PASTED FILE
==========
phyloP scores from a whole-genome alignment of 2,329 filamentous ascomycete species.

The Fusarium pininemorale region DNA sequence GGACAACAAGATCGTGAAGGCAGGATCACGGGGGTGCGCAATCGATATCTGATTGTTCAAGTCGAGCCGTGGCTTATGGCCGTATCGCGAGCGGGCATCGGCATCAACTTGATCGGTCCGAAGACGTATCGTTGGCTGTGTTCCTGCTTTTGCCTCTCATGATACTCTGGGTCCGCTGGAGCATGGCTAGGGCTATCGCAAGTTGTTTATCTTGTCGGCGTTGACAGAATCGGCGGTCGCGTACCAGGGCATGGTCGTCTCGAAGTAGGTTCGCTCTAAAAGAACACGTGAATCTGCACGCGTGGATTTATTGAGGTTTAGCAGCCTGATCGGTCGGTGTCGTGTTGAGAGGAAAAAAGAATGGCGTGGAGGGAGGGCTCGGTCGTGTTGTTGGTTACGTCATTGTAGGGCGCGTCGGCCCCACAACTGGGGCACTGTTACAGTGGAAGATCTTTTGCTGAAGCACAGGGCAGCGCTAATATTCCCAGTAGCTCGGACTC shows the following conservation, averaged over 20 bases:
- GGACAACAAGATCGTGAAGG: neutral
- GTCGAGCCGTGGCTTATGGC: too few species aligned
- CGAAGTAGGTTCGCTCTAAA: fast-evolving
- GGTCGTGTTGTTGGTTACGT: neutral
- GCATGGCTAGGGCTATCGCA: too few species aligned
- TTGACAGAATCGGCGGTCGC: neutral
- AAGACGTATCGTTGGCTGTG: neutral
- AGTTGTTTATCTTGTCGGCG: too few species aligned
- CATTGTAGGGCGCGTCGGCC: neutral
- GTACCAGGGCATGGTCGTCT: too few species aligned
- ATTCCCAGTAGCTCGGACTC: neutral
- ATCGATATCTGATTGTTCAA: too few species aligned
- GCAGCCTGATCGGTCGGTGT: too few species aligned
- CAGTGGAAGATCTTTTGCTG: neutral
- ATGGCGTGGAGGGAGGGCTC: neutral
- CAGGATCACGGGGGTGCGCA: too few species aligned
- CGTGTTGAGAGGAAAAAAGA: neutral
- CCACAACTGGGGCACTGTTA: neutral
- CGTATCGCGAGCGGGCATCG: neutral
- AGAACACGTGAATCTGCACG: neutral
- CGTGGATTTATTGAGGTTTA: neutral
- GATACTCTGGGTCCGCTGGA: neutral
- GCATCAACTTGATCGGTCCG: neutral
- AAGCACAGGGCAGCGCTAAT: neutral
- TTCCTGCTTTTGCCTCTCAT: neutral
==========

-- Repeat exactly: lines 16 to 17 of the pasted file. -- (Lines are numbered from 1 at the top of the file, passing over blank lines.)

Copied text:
- CAGTGGAAGATCTTTTGCTG: neutral
- ATGGCGTGGAGGGAGGGCTC: neutral